Director: Russell Mulcahy
Swordsman Connor McLeod is immortal. He has fought many battles over the years but his greatest one is upon him now in the year 1985 . It is the time of the gathering, an event where all the immortals seek each other out to do battle. The one left standing gets what they refer to as: The Prize. They’re can be only one…
"Here We Are, Born To Be Kings, We’re The Princes Of The Universe"…the second those classic lines are sung during the opening credits (by Queen no less) we know we are embarking on a special journey. Highlander is a film that has aged very well, a movie that was ahead of its time. All the ingredients of a classic are here: The sensitive, fearless hero, the ruthless villain, the mentor, the action, the romance, the mystery, the film has it all. What separates Highlander from other "action" movies (and its sequels) is that even though the situation is fantasy, the characters are draw very close to reality. Even the rambunctious Kurgan feels like a real human being (who’s nuts) and if you compare him to the villains in all three sequels, you’ll see what I mean. The bad dudes in the sequels are cartoon characters, unlike the Kurgan.
The film’s transitions between the present and the past are very well handled and all the time frames complement each other, therefore strengthening the story. The film is also very romantic, witnessing Connor’s love for his wife till the unavoidable end is heartbreaking. We get humor courtesy of the flamboyant Ramirez and The Kurgan also gets a few chuckles out of us thanks to his outrageousness.
My minor pet peeve about the film is the ending. I’m just not too hip to the cartoon demons but I got over it very quickly.
I recommend you see the Director’s Cut which fills in a plot hole that’s in the theatrical cut (how does Kurgan find Brenda in the end) and fleshes out the past between Rachel and Connor.
This is an action movie with heart. The scenes that take place in Scotland are sometimes overwhelming with emotion, helped by the powerful score. Add to that brilliant direction, groovy sword fights and Lambert at his prime and you get a film that is not unlike its title character…immortal…
Decapitated heads, bullet hits and The Kurgan’s nasty appearance. Not a very gory film but enough violence to satisfy.
Christopher Lambert (Connor) is at his charismatic best. With his somber eyes, his glowing laugh and his kool 6 o clock shadow, he commands the screen. He brings sadness and much humor to the part, humor that is very him. Roxanne Heart (Brenda) brings credible support as the love interest du jour. Clancy Brown (Kurgan) is very imposing as the villain. He kinda looks like The Terminator and he’s utterly badass. He has fun with the part without falling in the overacting trap. Sean Connery’s (Ramirez) presence lightens the tone of the film, he and Lambert have wonderful chemistry. Beatie Edney’s (Heather) beauty can speak for itself. A radiant glow emanates from her and she put a spell on me. She’s also a very sincere actress.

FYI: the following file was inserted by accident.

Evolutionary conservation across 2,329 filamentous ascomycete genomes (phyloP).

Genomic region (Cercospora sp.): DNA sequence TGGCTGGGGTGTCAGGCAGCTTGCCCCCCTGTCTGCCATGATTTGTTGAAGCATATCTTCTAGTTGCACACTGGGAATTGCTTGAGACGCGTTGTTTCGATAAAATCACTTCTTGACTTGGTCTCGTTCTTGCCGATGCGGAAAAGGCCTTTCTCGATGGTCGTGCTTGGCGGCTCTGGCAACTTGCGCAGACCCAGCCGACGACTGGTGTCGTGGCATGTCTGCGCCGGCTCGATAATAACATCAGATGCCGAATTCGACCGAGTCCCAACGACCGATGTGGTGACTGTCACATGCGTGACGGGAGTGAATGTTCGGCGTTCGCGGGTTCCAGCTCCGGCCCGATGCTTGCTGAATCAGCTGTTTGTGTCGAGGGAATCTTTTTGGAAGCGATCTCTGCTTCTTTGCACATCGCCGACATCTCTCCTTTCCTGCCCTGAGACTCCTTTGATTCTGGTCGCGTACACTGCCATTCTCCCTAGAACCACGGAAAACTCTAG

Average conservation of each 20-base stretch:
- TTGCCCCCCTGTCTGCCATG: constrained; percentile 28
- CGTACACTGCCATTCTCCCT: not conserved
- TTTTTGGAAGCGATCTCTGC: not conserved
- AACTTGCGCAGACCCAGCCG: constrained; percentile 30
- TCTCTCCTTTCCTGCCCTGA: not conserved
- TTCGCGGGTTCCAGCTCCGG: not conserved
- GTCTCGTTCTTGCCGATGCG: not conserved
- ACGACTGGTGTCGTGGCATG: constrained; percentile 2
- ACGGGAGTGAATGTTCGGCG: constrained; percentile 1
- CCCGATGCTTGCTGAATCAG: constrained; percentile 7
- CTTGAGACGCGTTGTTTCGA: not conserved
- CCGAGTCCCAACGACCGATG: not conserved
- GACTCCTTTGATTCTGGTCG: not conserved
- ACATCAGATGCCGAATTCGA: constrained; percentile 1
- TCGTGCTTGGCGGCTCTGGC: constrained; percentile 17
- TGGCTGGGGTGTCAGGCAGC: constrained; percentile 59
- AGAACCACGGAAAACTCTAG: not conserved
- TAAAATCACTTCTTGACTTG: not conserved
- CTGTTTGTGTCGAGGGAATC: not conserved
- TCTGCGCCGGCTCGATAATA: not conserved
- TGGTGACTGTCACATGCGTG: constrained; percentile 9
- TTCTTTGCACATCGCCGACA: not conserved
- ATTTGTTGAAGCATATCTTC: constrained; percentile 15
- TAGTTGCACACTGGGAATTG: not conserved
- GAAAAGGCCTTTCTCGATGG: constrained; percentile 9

T & A
Roxanne Heart’s tatas make a light appearance and so does Lambert’s fit derriere.
One thing that I particularly love about this flick is the way Mulcahy transitions between the present and the past, very creative and effective. The camera moves a lot in this film sometimes very gracefully. Mulcahy’s music video background is apparent, the lighting is very in your face, lots of red and blue. In all this is a very tight film.
The score used for the Scotland scenes is beautiful and overwhelming. It makes the scenes so much more powerful. We hear a lot of "Queen" through out the flick but my fav song has to be the love ballad: "Want To Live Forever". For the present day we sometime get a typical 80’s keyboard score, it feels weak compared to the rest of the movie’s soundtrack.
Breathtaking scenery, real emotion, fun action and interesting characters make this a flick one to remember. The story is also very original and the direction very flashy for its time. Forget the sequels, forget the series, Highlander The Movie is the victor. They’re can be only one…
Christopher Lambert spent time with a dialogue coach, developing an accent which sounded non-specifically foreign.
Clancy Brown nearly turned down the role of Kurgan, concerned that his allergy to makeup would prevent him from wearing the prosthetics required late in the film.
MacLeod says "It's a kind of magic", which is the name of the Queen album which contains songs from the film. The Vietnam vet who tries to machine-gun Kurgan has the Queen song "Hammer to Fall" playing in his car.
The castle where Connor MacLeod lived is the same castle used for the interior shots for Monty Python And The Holy Grail.
Non-American versions of this film include a WWII flashback sequence showing MacLeod rescuing Rachael, where he tells her "It's a kind of magic".
Unused footage includes a sequence with Kurgan fighting an immortal security guard named Yung Dol Kim in an office building. Kim, tiring of his immortal life, yields to Kurgan, who takes his head.
The castle the McLeod’s leave in early scenes is Eilean Donnan, or MacRae castle. Above the door is a plaque which read "Whenever there is a MacRae inside there will never be a Fraser outside." And they are going to battle with the Frasers.